Oscar-nominated (Best Foreign Language Film) Embrace of the Serpent is an artful exploration of the spirituality of natural religion. It is the story of Karamakata, a shaman, and two journeys he undertakes many years apart with European ethnologists. The story is inspired by the journals of two such scientists, Theodor Koch-Grunberg and Richard Evans Schultes, who traveled through the Amazon in the last century. Because director Ciro Guerra wanted to make a film about colonialism from the perspective of native peoples, it veers away from the Western way of storytelling. It is still essentially a linear narrative, but it also manages to conflate the two stories from years apart into parallel accounts.
The first story shows us Karamakata as a young man. Theo, a German scientist, is brought to Karamakata for healing. He has contracted one of the tropical diseases, but it can only be cured by the rare (perhaps mythical) plant Yakruna. Karamakata, the last of his people, knows where the plant can be found and sets off in search of the healing flower. Years later, Evan, an American ethnologist, finds a now old Karamakata in search of knowledge about the fate of Theo, who was never heard from again after the earlier trip. Again Karamakata sets off—across the same route—with another Westerner in tow. The visits with some of the same tribes or outposts show us the corruption the Western ideas have brought to the area.
Because the film is such a visual experience and less a strict narrative, it has a bit of a poetic feel to it. This is enhanced by the use of black and white cinematography which takes the film out of the realm of “reality”. (At first I was a bit disappointed that I was missing the vibrant colors of the rainforest, but soon I began to appreciate the way the photography enhance the mystical feel of the film.) The conflict between the Western scientific understanding of reality and the native natural view of reality is a central part of this film. Theo, and later Evan, hold on to their Western ideas, but they must rely on Kanamakata for their survival. Karamakata’s approach to the world around him is very different from the way the European travelers see the world. Whose understanding is correct? Or is the very concept of “reality” something that can vary?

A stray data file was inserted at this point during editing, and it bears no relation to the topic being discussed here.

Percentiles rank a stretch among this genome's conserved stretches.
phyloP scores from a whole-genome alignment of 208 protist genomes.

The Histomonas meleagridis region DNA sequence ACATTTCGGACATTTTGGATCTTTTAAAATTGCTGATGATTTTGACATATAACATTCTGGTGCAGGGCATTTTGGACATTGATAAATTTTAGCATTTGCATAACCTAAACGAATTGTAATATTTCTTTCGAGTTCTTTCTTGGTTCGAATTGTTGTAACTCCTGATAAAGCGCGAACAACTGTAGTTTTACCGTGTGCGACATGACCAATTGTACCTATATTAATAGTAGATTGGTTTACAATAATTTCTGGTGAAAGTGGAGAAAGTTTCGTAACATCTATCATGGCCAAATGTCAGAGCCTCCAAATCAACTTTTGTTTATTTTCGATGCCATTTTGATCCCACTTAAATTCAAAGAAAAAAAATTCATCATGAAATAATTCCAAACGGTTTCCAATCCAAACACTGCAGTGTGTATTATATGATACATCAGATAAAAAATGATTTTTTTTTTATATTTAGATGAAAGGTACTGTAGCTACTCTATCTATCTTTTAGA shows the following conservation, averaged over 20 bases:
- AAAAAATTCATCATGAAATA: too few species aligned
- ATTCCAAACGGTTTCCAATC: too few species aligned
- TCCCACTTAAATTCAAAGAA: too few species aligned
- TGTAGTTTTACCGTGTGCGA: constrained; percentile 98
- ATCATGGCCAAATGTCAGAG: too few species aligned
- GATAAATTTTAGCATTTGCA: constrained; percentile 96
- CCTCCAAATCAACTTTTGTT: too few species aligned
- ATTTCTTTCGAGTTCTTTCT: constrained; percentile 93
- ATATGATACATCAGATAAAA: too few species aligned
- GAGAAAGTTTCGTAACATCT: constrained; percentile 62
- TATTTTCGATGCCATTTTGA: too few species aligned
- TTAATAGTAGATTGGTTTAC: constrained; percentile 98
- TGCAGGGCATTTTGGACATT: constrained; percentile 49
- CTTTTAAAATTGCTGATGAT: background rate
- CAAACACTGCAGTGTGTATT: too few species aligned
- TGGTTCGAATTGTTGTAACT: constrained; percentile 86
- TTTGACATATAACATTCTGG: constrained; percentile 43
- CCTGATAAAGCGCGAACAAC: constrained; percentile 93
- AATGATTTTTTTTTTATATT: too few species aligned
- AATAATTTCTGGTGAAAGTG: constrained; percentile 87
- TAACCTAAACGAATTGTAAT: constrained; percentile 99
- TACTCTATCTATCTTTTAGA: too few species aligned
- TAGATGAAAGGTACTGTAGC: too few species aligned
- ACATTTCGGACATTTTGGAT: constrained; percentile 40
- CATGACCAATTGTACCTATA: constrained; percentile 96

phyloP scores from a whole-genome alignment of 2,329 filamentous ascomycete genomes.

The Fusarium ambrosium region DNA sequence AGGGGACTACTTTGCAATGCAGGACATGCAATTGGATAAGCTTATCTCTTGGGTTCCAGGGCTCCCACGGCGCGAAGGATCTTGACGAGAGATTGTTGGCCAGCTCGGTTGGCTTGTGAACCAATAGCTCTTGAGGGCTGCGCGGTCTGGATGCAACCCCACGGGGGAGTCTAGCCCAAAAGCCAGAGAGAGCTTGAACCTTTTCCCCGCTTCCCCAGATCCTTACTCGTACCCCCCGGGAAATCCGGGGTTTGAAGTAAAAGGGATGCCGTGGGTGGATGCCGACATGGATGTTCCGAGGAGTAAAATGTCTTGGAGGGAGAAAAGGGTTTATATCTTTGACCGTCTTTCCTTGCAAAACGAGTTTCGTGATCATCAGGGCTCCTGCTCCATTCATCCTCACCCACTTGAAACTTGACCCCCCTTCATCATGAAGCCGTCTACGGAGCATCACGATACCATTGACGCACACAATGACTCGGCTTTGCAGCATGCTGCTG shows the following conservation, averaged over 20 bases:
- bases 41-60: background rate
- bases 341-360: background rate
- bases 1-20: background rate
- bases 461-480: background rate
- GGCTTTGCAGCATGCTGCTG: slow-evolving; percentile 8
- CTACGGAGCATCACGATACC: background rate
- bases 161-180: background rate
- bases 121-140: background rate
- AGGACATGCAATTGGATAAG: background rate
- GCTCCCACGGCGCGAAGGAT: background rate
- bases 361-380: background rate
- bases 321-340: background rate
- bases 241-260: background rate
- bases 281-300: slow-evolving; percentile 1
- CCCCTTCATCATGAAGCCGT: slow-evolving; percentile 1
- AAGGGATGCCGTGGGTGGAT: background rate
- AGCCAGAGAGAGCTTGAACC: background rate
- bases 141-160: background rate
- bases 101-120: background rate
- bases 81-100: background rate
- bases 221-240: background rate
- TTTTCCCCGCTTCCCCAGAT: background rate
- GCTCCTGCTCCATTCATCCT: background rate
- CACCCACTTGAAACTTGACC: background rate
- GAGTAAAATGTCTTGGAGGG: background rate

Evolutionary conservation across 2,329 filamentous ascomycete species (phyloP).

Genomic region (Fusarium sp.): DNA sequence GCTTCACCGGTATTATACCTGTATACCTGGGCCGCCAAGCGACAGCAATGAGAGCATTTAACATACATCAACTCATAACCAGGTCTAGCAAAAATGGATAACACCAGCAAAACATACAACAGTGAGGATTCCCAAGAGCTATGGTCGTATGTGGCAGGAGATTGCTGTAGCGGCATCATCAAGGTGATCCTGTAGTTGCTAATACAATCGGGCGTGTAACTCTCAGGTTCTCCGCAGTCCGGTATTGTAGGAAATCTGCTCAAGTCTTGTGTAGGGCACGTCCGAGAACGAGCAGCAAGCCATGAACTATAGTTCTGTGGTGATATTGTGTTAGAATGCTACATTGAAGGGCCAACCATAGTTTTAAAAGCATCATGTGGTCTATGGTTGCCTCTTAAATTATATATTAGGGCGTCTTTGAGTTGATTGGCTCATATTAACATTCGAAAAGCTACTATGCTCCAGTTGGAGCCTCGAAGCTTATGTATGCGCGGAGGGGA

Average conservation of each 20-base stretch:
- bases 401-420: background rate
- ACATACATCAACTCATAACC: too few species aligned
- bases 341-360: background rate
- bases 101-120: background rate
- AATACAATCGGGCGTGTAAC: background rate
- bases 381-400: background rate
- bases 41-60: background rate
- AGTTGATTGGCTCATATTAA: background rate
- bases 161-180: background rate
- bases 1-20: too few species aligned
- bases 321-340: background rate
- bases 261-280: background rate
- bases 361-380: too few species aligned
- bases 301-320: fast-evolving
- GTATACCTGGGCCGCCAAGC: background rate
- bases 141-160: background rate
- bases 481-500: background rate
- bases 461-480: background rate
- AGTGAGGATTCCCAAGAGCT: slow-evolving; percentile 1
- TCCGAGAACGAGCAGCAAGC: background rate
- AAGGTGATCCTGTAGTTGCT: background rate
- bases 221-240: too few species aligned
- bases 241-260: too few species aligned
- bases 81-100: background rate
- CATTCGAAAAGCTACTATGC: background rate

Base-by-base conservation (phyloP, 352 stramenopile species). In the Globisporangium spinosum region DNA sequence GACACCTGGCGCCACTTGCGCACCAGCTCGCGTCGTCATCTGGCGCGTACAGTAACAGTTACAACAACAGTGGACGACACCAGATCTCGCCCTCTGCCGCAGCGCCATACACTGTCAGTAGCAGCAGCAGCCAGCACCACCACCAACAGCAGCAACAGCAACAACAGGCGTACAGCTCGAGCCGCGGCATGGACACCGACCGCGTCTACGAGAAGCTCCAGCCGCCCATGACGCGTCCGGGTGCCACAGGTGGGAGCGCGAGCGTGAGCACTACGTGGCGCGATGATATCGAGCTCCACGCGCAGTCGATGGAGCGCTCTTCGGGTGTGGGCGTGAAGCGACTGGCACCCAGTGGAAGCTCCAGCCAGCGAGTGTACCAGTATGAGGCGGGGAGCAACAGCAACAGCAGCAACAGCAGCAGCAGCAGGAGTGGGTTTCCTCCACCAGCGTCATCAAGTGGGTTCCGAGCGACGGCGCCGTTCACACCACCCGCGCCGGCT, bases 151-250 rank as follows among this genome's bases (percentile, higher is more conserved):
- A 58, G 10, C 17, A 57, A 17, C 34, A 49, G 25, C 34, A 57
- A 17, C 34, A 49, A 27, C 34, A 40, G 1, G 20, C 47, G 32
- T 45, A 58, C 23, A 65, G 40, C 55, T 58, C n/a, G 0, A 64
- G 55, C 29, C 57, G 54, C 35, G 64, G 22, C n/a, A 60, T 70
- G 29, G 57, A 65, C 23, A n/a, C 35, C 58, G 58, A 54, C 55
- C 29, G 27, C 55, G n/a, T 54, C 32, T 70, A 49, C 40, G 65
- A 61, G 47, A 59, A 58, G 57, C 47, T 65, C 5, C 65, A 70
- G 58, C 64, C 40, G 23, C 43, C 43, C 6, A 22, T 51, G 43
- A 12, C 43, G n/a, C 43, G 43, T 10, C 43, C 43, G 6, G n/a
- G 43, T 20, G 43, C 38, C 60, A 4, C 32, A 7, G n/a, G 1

This conflict about reality is essentially a spiritual and metaphysical question. Even within Western thought there often arise conflicts between science and religion—even between different scientific views and different religious views. This journey through Amazonia and across time takes a much more spiritual perspective than it does a scientific view. Karamakata’s natural religious understanding of the world may seem very strange to those of us with a Western mindset, but then it could well be just as legitimate an understanding—and is one that is shared by many people throughout the world. Is there something more spiritual about such a non-scientific worldview? How do you align the spiritual ways of seeing reality with the scientific view that is so engrained in our Western thought?
Photos by Andres Cordoba, courtesy of Oscilloscope Laboratories